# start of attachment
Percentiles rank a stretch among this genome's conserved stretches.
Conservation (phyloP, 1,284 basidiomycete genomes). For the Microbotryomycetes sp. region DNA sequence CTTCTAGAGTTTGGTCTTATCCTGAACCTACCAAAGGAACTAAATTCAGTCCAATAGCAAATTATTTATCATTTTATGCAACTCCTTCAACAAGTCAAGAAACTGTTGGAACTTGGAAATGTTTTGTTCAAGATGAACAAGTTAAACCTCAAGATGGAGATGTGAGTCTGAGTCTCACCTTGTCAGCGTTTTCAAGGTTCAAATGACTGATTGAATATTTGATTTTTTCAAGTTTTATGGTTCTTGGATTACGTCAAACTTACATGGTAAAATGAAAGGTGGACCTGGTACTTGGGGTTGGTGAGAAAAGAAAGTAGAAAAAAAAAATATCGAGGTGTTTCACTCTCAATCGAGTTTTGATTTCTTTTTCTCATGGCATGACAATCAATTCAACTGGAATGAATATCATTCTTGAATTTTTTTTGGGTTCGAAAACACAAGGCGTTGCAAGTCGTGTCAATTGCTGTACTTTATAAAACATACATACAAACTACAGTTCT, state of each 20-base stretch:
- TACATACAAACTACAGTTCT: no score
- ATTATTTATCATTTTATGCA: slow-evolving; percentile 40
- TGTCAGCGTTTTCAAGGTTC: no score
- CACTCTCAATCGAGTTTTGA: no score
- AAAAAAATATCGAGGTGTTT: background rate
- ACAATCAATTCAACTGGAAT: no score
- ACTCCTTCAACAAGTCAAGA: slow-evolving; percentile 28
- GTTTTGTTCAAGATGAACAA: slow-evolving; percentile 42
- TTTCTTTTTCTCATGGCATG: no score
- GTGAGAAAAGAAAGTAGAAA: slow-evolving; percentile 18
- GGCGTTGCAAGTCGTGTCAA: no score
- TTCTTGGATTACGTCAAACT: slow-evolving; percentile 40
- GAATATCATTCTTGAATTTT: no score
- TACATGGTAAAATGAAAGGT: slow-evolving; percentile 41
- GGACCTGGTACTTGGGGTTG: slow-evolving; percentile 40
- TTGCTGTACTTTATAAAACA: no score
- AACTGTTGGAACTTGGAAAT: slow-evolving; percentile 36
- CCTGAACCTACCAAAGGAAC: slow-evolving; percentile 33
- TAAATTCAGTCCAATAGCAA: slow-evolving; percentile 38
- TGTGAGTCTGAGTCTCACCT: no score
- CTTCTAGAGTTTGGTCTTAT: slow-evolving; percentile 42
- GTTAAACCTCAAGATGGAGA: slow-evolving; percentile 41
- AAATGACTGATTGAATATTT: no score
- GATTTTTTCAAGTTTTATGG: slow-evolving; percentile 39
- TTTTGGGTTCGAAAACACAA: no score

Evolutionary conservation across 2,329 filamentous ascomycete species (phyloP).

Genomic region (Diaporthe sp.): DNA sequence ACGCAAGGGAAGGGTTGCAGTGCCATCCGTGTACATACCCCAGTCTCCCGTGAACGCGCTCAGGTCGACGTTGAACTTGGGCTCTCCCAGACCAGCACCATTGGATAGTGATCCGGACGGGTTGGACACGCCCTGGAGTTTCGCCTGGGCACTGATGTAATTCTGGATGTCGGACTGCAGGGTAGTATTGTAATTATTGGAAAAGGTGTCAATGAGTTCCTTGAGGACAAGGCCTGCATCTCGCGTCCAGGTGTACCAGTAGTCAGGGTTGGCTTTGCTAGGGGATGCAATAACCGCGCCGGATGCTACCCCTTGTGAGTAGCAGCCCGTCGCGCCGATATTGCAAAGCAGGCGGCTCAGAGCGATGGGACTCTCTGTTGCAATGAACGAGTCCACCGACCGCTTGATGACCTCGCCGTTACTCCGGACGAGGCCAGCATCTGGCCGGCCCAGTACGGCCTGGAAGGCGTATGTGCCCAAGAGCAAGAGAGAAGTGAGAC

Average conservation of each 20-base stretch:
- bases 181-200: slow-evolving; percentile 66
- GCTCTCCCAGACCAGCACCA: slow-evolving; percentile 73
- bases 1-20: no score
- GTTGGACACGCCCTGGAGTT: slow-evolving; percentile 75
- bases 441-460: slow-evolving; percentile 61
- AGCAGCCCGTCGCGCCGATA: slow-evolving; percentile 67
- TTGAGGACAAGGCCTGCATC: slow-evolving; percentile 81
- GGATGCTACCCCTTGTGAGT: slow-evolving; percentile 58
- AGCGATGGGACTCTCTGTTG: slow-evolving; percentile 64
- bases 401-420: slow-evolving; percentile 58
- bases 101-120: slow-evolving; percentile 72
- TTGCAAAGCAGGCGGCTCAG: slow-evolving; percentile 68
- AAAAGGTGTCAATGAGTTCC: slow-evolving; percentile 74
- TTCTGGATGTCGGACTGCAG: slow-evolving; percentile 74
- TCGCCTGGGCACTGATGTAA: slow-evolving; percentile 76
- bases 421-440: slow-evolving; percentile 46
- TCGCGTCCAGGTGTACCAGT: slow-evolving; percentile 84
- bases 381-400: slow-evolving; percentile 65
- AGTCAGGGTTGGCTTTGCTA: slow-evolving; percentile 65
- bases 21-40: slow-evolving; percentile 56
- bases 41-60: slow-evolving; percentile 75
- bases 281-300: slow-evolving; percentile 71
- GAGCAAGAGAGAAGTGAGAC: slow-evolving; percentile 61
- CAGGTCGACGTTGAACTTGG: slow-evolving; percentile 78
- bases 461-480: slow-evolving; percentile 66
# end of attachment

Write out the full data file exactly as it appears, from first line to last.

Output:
Percentiles rank a stretch among this genome's conserved stretches.
Conservation (phyloP, 1,284 basidiomycete genomes). For the Microbotryomycetes sp. region DNA sequence CTTCTAGAGTTTGGTCTTATCCTGAACCTACCAAAGGAACTAAATTCAGTCCAATAGCAAATTATTTATCATTTTATGCAACTCCTTCAACAAGTCAAGAAACTGTTGGAACTTGGAAATGTTTTGTTCAAGATGAACAAGTTAAACCTCAAGATGGAGATGTGAGTCTGAGTCTCACCTTGTCAGCGTTTTCAAGGTTCAAATGACTGATTGAATATTTGATTTTTTCAAGTTTTATGGTTCTTGGATTACGTCAAACTTACATGGTAAAATGAAAGGTGGACCTGGTACTTGGGGTTGGTGAGAAAAGAAAGTAGAAAAAAAAAATATCGAGGTGTTTCACTCTCAATCGAGTTTTGATTTCTTTTTCTCATGGCATGACAATCAATTCAACTGGAATGAATATCATTCTTGAATTTTTTTTGGGTTCGAAAACACAAGGCGTTGCAAGTCGTGTCAATTGCTGTACTTTATAAAACATACATACAAACTACAGTTCT, state of each 20-base stretch:
- TACATACAAACTACAGTTCT: no score
- ATTATTTATCATTTTATGCA: slow-evolving; percentile 40
- TGTCAGCGTTTTCAAGGTTC: no score
- CACTCTCAATCGAGTTTTGA: no score
- AAAAAAATATCGAGGTGTTT: background rate
- ACAATCAATTCAACTGGAAT: no score
- ACTCCTTCAACAAGTCAAGA: slow-evolving; percentile 28
- GTTTTGTTCAAGATGAACAA: slow-evolving; percentile 42
- TTTCTTTTTCTCATGGCATG: no score
- GTGAGAAAAGAAAGTAGAAA: slow-evolving; percentile 18
- GGCGTTGCAAGTCGTGTCAA: no score
- TTCTTGGATTACGTCAAACT: slow-evolving; percentile 40
- GAATATCATTCTTGAATTTT: no score
- TACATGGTAAAATGAAAGGT: slow-evolving; percentile 41
- GGACCTGGTACTTGGGGTTG: slow-evolving; percentile 40
- TTGCTGTACTTTATAAAACA: no score
- AACTGTTGGAACTTGGAAAT: slow-evolving; percentile 36
- CCTGAACCTACCAAAGGAAC: slow-evolving; percentile 33
- TAAATTCAGTCCAATAGCAA: slow-evolving; percentile 38
- TGTGAGTCTGAGTCTCACCT: no score
- CTTCTAGAGTTTGGTCTTAT: slow-evolving; percentile 42
- GTTAAACCTCAAGATGGAGA: slow-evolving; percentile 41
- AAATGACTGATTGAATATTT: no score
- GATTTTTTCAAGTTTTATGG: slow-evolving; percentile 39
- TTTTGGGTTCGAAAACACAA: no score

Evolutionary conservation across 2,329 filamentous ascomycete species (phyloP).

Genomic region (Diaporthe sp.): DNA sequence ACGCAAGGGAAGGGTTGCAGTGCCATCCGTGTACATACCCCAGTCTCCCGTGAACGCGCTCAGGTCGACGTTGAACTTGGGCTCTCCCAGACCAGCACCATTGGATAGTGATCCGGACGGGTTGGACACGCCCTGGAGTTTCGCCTGGGCACTGATGTAATTCTGGATGTCGGACTGCAGGGTAGTATTGTAATTATTGGAAAAGGTGTCAATGAGTTCCTTGAGGACAAGGCCTGCATCTCGCGTCCAGGTGTACCAGTAGTCAGGGTTGGCTTTGCTAGGGGATGCAATAACCGCGCCGGATGCTACCCCTTGTGAGTAGCAGCCCGTCGCGCCGATATTGCAAAGCAGGCGGCTCAGAGCGATGGGACTCTCTGTTGCAATGAACGAGTCCACCGACCGCTTGATGACCTCGCCGTTACTCCGGACGAGGCCAGCATCTGGCCGGCCCAGTACGGCCTGGAAGGCGTATGTGCCCAAGAGCAAGAGAGAAGTGAGAC

Average conservation of each 20-base stretch:
- bases 181-200: slow-evolving; percentile 66
- GCTCTCCCAGACCAGCACCA: slow-evolving; percentile 73
- bases 1-20: no score
- GTTGGACACGCCCTGGAGTT: slow-evolving; percentile 75
- bases 441-460: slow-evolving; percentile 61
- AGCAGCCCGTCGCGCCGATA: slow-evolving; percentile 67
- TTGAGGACAAGGCCTGCATC: slow-evolving; percentile 81
- GGATGCTACCCCTTGTGAGT: slow-evolving; percentile 58
- AGCGATGGGACTCTCTGTTG: slow-evolving; percentile 64
- bases 401-420: slow-evolving; percentile 58
- bases 101-120: slow-evolving; percentile 72
- TTGCAAAGCAGGCGGCTCAG: slow-evolving; percentile 68
- AAAAGGTGTCAATGAGTTCC: slow-evolving; percentile 74
- TTCTGGATGTCGGACTGCAG: slow-evolving; percentile 74
- TCGCCTGGGCACTGATGTAA: slow-evolving; percentile 76
- bases 421-440: slow-evolving; percentile 46
- TCGCGTCCAGGTGTACCAGT: slow-evolving; percentile 84
- bases 381-400: slow-evolving; percentile 65
- AGTCAGGGTTGGCTTTGCTA: slow-evolving; percentile 65
- bases 21-40: slow-evolving; percentile 56
- bases 41-60: slow-evolving; percentile 75
- bases 281-300: slow-evolving; percentile 71
- GAGCAAGAGAGAAGTGAGAC: slow-evolving; percentile 61
- CAGGTCGACGTTGAACTTGG: slow-evolving; percentile 78
- bases 461-480: slow-evolving; percentile 66